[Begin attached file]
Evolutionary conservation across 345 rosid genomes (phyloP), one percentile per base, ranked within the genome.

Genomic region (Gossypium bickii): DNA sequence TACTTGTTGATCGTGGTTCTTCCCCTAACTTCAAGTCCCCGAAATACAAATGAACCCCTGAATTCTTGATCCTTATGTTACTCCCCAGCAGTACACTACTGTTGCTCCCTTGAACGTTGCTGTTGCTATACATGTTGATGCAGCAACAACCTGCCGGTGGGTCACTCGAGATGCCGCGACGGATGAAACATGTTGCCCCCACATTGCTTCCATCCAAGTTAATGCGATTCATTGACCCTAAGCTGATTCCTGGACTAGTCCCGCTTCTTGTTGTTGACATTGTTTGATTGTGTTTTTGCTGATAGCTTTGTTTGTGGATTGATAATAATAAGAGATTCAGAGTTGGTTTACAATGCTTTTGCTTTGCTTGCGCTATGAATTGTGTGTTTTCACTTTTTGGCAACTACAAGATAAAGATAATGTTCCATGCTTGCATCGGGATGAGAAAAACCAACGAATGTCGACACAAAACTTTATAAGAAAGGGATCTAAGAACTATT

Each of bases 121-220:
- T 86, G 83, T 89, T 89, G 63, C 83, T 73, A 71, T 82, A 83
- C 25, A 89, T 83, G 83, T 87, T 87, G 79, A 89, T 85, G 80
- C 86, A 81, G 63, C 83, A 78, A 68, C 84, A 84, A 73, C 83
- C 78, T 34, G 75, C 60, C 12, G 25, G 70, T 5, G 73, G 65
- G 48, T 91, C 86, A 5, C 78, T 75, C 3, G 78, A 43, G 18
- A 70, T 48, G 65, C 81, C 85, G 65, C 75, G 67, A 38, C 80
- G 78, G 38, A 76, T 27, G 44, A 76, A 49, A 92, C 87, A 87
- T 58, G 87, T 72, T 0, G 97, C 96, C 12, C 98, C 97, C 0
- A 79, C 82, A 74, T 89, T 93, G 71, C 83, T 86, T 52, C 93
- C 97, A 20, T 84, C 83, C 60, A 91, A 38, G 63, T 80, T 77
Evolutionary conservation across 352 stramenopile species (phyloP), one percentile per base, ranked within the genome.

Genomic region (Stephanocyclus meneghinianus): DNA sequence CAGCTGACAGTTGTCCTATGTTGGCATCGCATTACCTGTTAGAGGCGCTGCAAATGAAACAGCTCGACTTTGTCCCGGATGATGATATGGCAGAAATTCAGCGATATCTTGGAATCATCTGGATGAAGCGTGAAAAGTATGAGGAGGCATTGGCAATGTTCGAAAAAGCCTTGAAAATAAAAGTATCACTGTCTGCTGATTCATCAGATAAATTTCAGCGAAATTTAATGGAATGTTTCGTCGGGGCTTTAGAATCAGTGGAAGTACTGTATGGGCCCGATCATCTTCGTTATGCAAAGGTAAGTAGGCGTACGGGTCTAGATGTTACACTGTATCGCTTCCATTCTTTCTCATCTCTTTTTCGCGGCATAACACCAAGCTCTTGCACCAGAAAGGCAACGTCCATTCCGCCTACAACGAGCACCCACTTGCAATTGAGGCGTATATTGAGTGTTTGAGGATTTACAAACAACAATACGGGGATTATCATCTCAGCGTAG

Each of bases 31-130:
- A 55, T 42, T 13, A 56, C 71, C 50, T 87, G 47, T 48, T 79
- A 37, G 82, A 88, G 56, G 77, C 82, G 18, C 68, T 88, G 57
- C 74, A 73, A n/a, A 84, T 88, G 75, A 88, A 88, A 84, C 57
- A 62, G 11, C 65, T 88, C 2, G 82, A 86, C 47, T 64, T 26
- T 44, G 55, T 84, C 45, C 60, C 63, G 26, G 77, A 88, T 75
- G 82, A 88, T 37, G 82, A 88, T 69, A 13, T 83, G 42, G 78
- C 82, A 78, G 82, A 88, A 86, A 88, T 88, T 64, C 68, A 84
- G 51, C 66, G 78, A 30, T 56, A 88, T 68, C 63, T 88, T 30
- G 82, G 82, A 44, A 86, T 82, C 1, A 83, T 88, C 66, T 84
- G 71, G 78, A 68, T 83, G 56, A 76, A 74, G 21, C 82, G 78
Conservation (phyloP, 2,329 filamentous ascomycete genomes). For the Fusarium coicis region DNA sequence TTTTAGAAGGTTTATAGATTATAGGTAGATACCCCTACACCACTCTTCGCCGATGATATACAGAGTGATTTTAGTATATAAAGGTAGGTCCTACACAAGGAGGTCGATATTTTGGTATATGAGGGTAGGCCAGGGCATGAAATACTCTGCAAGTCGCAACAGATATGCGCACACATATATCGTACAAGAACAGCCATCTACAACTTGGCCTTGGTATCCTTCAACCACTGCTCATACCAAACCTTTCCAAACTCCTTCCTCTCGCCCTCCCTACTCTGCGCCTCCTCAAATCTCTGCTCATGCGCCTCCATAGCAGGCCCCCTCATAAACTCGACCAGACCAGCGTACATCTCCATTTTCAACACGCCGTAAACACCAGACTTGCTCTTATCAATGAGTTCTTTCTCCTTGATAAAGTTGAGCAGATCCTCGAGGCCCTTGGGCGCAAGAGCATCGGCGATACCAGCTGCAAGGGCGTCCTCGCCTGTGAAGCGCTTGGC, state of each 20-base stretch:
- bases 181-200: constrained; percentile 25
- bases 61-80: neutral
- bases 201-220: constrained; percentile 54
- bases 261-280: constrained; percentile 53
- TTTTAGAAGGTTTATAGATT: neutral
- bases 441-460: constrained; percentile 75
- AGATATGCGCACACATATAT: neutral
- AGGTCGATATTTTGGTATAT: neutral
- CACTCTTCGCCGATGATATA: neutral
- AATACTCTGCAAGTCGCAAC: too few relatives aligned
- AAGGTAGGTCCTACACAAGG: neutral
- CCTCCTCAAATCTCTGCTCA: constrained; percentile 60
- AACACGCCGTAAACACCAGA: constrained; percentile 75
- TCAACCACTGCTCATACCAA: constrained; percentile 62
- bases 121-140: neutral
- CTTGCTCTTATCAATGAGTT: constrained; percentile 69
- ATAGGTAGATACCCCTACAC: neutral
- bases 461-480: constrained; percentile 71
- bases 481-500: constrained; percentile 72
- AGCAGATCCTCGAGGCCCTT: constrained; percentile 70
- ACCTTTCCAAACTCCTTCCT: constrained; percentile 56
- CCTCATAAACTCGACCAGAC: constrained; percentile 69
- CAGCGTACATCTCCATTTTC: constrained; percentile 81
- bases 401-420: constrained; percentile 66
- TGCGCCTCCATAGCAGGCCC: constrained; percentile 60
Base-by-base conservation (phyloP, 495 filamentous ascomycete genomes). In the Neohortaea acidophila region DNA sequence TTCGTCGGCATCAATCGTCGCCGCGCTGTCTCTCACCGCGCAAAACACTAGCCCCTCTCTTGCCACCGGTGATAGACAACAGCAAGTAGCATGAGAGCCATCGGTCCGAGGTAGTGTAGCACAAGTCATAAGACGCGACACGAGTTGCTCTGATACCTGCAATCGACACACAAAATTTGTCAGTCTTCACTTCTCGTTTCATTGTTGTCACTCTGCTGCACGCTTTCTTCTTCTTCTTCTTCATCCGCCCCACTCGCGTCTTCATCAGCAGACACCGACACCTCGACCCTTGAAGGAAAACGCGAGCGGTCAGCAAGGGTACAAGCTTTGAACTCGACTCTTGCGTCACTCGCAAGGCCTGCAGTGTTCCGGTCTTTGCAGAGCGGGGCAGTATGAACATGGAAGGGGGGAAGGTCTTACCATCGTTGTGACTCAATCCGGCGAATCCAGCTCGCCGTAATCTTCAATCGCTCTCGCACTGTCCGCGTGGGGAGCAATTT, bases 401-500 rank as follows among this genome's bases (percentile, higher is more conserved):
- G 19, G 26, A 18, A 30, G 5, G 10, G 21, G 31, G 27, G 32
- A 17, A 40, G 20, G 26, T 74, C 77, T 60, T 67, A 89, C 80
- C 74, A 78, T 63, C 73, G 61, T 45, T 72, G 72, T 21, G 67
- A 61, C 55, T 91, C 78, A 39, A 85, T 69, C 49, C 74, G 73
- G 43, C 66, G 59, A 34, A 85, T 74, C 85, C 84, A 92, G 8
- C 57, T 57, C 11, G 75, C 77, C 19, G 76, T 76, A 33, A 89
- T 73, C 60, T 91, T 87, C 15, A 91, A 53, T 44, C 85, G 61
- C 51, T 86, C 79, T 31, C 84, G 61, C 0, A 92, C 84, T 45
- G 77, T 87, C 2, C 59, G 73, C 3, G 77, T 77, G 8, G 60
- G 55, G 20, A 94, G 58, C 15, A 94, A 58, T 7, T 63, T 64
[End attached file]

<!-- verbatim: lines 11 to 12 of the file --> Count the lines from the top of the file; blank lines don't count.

- T 58, G 87, T 72, T 0, G 97, C 96, C 12, C 98, C 97, C 0
- A 79, C 82, A 74, T 89, T 93, G 71, C 83, T 86, T 52, C 93